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CRAN’s amended levy law unconstitutional

2022-09-02  Maria Amakali

CRAN’s amended levy law unconstitutional

An amended section of the Communications Act, 2009 which gave the Communications Regulatory Authority of Namibia (CRAN) powers to impose any percentage they see fit for regulatory levies on providers of communication services in Namibia, has been declared unconstitutional by the High Court.

Section 23 of the Communications Act 8 of 2009 as amended by the Communications Amendment Act 9 of 2010 failed to correct the defects, which the Supreme Court detected in 2018 after the constitutionality of the regulatory levies enforced by CRAN was challenged, the court ruled on Wednesday.

In 2018, on appeal, the Supreme Court declared section 23(2)(a) of the Communications Act unconstitutional. The section deals with administrative and licensing fees. 

The Supreme Court ruled it was not right for CRAN to have unchecked discretion to determine the percentage levy on a company’s turnover as the licensee will not know what percentage exceeds the legislative competence of the regulatory company. 

“Without a reasonable degree of certainty, regulations made under section 23(2)(a) of the Act are fertile ground for incessant litigation. The rule of law requires that the law is ascertainable in advance so as to be predictable and allow affected persons to arrange their conduct and affairs accordingly,” said Deputy Chief Justice Petrus Damaseb at the time.

After the Supreme Court ruling, amendments were made to the Act. However, in 2020, MTC questioned the constitutionality of the amendments made to the law, claiming despite the Supreme Court’s ruling, there is no difference between the old law and the supposed amendments.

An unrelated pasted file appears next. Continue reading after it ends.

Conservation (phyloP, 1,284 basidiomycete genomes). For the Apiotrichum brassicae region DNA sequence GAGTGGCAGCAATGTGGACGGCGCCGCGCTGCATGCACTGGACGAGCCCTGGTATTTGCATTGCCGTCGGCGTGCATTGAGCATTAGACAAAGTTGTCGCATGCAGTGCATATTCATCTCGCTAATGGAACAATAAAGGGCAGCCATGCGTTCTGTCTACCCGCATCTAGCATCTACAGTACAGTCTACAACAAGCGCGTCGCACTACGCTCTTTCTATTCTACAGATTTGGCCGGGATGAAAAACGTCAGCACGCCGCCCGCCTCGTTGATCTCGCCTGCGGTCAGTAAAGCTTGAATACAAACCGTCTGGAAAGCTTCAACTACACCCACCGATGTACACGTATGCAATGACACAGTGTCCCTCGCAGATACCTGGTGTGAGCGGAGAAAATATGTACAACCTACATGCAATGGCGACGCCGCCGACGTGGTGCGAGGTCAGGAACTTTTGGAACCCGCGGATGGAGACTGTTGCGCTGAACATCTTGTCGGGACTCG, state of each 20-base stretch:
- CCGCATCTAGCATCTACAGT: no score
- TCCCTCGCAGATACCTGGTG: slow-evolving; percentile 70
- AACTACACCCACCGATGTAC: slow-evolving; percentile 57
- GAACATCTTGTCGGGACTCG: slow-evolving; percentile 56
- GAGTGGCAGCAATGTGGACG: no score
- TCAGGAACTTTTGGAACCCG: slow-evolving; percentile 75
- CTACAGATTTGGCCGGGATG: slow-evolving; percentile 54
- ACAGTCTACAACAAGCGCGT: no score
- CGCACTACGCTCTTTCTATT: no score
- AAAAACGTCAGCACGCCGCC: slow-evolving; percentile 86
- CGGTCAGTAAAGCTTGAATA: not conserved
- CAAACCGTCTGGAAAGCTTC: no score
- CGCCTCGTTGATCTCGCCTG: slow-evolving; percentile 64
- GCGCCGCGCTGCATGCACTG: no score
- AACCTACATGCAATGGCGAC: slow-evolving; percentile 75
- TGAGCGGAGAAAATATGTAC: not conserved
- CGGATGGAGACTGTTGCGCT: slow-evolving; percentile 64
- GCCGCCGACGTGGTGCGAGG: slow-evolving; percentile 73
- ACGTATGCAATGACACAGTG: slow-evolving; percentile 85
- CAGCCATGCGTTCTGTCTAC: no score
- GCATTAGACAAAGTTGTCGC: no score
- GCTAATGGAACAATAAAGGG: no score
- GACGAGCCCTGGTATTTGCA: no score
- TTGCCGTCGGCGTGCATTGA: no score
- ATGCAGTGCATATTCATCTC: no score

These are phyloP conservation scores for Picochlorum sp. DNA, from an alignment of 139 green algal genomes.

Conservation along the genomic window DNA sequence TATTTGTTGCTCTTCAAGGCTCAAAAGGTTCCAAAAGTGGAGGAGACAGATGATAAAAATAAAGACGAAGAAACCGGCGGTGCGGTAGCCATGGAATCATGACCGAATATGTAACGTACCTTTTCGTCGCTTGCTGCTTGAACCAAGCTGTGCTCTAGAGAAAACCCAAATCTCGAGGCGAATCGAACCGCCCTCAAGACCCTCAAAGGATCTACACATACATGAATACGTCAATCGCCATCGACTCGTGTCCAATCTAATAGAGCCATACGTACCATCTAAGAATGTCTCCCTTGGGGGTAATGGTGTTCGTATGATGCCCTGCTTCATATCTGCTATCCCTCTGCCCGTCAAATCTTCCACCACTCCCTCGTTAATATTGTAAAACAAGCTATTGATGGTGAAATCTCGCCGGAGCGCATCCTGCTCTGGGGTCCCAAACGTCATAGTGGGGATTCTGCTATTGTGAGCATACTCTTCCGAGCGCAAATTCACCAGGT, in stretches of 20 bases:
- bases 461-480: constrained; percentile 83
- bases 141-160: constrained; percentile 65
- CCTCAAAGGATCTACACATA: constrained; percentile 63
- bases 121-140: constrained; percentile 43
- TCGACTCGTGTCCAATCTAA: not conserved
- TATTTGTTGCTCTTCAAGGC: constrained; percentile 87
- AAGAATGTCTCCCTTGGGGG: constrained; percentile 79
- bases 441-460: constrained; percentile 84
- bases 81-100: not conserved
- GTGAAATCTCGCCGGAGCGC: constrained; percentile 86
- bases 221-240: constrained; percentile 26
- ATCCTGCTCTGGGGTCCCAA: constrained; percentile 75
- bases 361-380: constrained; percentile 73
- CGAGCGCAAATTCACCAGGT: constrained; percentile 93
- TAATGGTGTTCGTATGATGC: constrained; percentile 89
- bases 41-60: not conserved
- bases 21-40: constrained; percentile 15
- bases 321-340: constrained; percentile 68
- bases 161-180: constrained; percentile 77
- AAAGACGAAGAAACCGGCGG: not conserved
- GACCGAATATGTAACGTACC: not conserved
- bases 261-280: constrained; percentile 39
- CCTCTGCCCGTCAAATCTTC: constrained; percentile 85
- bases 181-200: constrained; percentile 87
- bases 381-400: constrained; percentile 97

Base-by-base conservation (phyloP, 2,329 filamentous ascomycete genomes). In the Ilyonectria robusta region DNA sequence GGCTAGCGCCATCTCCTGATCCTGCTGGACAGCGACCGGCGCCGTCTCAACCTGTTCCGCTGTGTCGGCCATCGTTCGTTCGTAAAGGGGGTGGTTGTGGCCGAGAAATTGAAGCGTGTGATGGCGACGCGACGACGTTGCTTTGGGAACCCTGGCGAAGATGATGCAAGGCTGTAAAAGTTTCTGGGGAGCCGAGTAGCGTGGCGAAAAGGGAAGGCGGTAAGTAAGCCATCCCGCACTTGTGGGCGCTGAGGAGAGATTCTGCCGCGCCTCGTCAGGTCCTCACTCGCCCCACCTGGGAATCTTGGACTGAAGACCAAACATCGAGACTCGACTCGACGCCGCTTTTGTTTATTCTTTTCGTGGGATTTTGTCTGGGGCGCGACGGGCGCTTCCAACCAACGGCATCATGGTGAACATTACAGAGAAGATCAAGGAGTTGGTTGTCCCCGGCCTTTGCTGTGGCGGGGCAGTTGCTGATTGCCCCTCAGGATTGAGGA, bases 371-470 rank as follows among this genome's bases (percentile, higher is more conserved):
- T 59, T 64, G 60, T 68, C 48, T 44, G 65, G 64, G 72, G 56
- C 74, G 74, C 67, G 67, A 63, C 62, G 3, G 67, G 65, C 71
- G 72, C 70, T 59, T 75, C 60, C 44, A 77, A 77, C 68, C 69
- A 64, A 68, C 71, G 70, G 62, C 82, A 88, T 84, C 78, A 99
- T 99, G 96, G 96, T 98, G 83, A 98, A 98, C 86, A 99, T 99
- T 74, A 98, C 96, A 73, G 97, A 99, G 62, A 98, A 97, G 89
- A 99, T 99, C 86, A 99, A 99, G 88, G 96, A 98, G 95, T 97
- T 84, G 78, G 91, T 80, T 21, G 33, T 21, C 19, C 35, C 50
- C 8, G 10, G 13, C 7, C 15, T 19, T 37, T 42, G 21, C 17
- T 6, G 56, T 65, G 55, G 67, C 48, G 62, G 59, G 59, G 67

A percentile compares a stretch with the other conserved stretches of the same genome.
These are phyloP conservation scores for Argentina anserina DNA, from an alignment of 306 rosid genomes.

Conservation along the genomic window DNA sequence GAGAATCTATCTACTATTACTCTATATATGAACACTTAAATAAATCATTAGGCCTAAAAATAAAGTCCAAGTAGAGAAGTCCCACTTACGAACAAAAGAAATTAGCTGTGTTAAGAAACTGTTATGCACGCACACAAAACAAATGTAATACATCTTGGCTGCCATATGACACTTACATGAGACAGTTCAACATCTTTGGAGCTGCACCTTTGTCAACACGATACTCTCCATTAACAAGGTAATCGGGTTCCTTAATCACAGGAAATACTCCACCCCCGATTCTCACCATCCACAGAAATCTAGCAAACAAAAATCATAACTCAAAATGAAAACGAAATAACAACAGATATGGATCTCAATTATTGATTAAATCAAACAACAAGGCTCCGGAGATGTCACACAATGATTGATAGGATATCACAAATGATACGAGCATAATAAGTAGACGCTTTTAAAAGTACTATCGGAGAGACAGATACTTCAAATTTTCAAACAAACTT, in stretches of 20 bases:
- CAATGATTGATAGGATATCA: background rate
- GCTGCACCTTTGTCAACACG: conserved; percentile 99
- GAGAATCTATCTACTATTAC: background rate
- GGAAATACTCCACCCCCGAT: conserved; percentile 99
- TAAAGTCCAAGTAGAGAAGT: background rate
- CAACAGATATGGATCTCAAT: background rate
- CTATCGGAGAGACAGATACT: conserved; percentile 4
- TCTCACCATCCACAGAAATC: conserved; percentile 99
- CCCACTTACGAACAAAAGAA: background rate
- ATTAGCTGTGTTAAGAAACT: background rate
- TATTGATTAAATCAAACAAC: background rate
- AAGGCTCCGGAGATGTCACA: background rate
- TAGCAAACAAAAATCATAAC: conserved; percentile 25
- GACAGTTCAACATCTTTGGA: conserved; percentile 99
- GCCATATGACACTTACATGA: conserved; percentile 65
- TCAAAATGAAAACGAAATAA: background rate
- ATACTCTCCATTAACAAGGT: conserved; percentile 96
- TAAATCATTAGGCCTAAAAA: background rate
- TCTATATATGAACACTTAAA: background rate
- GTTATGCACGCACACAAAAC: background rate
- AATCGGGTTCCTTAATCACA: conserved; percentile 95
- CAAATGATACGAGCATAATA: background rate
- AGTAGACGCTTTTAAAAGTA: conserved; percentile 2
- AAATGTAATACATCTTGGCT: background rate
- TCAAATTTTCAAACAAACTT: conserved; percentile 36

According to MTC, the amendments give CRAN an unlimited range between 0% and 100% of turnover for imposing levies and there is no maximum threshold. 

Under the amended law, MTC was expected to pay N$41.19 million in levy fees to CRAN for a 24-month cycle.

High Court Judge Harold Geier said the amendments give CRAN an opportunity to increase and or introduce new levies within a 24-month cycle at any given time.

“The Legislature in its renewed attempt, has failed to delegate sufficiently circumscribed discretionary powers to CRAN and by that same token, it has not succeeded in remedying the defects exposed by the Supreme Court,” said Geier.

Furthermore, section 23 fails to pass the constitutionality muster and thus must be struck down.

Geier ordered CRAN to pay the cost of the suit.

For the suit, MTC was represented by Jeremy Gauntlett while Sisa Namandje represented CRAN.

-mamakali@nepc.com.na


2022-09-02  Maria Amakali

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